Saturday, May 25, 2019

Dementia and Alzheimer’s Disease Essay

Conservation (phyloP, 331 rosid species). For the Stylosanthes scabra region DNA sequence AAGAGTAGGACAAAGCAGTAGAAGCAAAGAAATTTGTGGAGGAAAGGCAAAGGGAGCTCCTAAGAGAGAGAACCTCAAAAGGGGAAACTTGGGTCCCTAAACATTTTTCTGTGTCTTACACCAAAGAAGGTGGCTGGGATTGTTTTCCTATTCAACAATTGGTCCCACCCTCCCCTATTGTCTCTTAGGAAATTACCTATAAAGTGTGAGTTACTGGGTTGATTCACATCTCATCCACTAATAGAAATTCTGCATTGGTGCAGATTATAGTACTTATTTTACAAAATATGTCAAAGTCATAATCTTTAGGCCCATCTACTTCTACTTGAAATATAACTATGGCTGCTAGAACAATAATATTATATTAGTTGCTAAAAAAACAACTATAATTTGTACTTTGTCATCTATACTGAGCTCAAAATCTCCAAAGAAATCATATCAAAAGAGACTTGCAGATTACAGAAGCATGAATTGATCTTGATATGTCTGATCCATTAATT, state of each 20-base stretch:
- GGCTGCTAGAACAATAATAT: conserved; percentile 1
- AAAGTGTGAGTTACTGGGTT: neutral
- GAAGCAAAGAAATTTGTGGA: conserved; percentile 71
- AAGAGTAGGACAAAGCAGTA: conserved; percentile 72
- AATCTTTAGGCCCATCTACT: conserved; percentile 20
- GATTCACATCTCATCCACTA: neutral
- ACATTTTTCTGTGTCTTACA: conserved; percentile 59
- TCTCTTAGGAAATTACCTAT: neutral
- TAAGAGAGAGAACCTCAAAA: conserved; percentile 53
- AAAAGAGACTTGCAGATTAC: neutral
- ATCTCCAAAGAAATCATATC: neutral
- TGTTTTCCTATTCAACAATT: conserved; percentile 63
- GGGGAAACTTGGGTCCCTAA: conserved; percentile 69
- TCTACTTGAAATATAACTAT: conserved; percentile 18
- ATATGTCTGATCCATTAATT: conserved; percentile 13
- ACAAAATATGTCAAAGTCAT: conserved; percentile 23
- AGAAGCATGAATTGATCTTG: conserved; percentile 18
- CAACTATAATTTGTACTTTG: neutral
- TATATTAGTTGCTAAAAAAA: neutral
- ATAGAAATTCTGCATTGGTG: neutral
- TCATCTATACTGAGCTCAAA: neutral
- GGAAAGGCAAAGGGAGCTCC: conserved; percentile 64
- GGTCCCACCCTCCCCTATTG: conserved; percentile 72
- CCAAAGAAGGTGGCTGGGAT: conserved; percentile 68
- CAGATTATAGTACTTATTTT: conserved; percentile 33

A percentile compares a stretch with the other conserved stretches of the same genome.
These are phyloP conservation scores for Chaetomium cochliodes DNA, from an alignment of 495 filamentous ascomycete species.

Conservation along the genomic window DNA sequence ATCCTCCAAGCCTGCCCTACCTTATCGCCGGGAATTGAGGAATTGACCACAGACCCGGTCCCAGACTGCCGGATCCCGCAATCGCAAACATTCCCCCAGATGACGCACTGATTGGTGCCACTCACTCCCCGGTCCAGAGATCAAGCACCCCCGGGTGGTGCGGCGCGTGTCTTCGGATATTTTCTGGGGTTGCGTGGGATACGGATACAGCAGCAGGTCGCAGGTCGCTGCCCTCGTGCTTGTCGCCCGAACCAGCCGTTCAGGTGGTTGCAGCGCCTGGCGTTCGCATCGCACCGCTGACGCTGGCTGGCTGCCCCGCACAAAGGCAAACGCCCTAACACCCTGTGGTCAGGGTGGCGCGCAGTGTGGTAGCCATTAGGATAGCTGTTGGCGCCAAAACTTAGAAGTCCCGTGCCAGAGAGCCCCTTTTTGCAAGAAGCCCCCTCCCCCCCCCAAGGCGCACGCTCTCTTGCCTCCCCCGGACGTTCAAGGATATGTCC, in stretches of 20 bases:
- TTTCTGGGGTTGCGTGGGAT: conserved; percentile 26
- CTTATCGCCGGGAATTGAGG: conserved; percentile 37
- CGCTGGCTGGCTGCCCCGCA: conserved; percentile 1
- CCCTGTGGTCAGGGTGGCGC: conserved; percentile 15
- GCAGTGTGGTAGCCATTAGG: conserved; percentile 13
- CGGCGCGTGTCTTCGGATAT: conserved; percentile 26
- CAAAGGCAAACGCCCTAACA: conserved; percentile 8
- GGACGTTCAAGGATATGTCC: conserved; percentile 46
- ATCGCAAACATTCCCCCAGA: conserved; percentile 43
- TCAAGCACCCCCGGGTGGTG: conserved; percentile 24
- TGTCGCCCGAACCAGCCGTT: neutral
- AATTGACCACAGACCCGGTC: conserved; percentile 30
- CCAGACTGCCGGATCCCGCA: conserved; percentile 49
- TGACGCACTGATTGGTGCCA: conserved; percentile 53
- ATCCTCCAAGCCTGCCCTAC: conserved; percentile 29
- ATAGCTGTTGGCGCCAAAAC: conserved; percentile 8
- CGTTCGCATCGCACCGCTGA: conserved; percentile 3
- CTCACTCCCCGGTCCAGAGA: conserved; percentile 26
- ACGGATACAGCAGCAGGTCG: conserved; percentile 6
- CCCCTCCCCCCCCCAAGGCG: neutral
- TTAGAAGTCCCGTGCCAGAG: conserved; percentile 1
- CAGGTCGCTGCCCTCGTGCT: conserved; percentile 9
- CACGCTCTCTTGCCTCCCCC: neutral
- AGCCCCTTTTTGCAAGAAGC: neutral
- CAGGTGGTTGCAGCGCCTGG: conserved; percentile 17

Dementia is a set of conditions, medically diagnosed, and leading to recognized and measurable behavioral changes in an individual. Dementia of the Alzheimers type is a chronic cognitive disorder that is manifested in impairment of either short-term or long-term memory or even both. It has a slow onset and its etiology is unknown, although many speculate that genetics may play a role as well as the decrease in acetylcholine which is a neurotransmitter that is used to carry electrical impulses from the axon of one cell to the d containrite of another. The number of neurotransmitters have been found in the brain tissue of patients with dementia and Alzheimers. Alzheimers disease accounts for ab by 70% of dementia cases. Over 4 million people argon currently diagnosed as having Alzheimers disease.There is not a specific age of onset although it usually occurs in late adulthood. People are living longer now and for this reason, the number of Alzheimers cases is on the rise. It is a neuro logical disorder of the brain that can cause overwhelming anxiety for both those affected and family members of those affected. In Alzheimers disease, normal brain tissue is replaced by neuritic plaques which basically just take up space. These brain lesions leave inevitably cause death. Various bodily functions begin to be altered depending on the resolve of the brain affected. Usually as the disease progresses, bladder control will be lost as well as the ability to swallow.The brain lesions will often times trigger the onset of seizures. Cognitive symptoms of Alzheimers disease include alteration in language, ability to solve problems, and even the inability to vex appropriate decisions. This may often times be the most difficult symptom for nurses and care providers to deal with legally. In the long run, patients will experience execute memory loss and aphasia. Non-cognitive changes include unexplained movements, urinary and fecal incontinence, aggression, and/or agitation. T here is currently no known therapeutic manipulation that can cylinder block the progression of dementia and Alzheimers disease.In caring for the Alzheimers patient, the staff must remember to refer to the patient by name and not by calling them sweetie or honey. A patient has a right to maintain dignity. If dementia is diagnosed early enough, it is advisable for the patient to designate a decision-maker which will help designate that patients assets. Quality of life in patients with dementiais a big ethical topic that becomes very historic in the late stages of dementia. During late stage dementia, ability to express pain or discomfort may be altered. In these patients verbal references to pain are absent, not because theyre not experiencing any pain but because they may not know how to express the degree of pain that they are experiencing. Because of this, regular cheek of pain medications are often prescribed (Refer to article 1 discomfort protocol). Oftentimes, family members find themselves in a bind between providing care until the very end of life or requesting the cessation of life-sustaining measures (Refer to article 2 euthanasia and assisted felo-de-se).Assessment should include family history, social history, memory (long-term and short-term),behavioral responses such as wandering, suicide risks, appearance, speech, and hallucinations. Oftentimes, a family member is needed to assist with subjective data as the patient may not remember some things. Sometimes, out of frustration, a psyche with Alzheimers will fabricate stories or details. This is believed to be a defense mechanism. They are in denial about having loss of memory.Nursing diagnoses include-altered judgment processes related to dementia.-impaired physical mobility.-alteration in nutrition related to neurological deficits in swallowing.-self care deficit.Goals should include ability to comply with treatment plan and ability to adjoin self-care requirements. Interventions for the Al zheimers patient focus on keeping the patient comfortable, nourished, and hydrated. Oftentimes, a patient will request a priest, rabbi, or minister to visit and cover religious support. In late stage Dementia and Alzheimers disease, comfort is usually one of the primary goals of the care team, since death isinevitable (refer to article 3 music and dementia). It is important to speak to these patients slowly and clearly. Many times they are able understand what is being said when spoken to at a long-play pace.In summary, Alzheimers Disease and Dementia are often secondary diagnoses and because of this, they are often overlooked in the management of care and proper treatment of patients with other diagnoses. Alzheimers Disease does not discriminate. Nobody asks to have Alzheimers so it is important to remember that patients do not always act out the way they want to. Sometimes they just cant help it.

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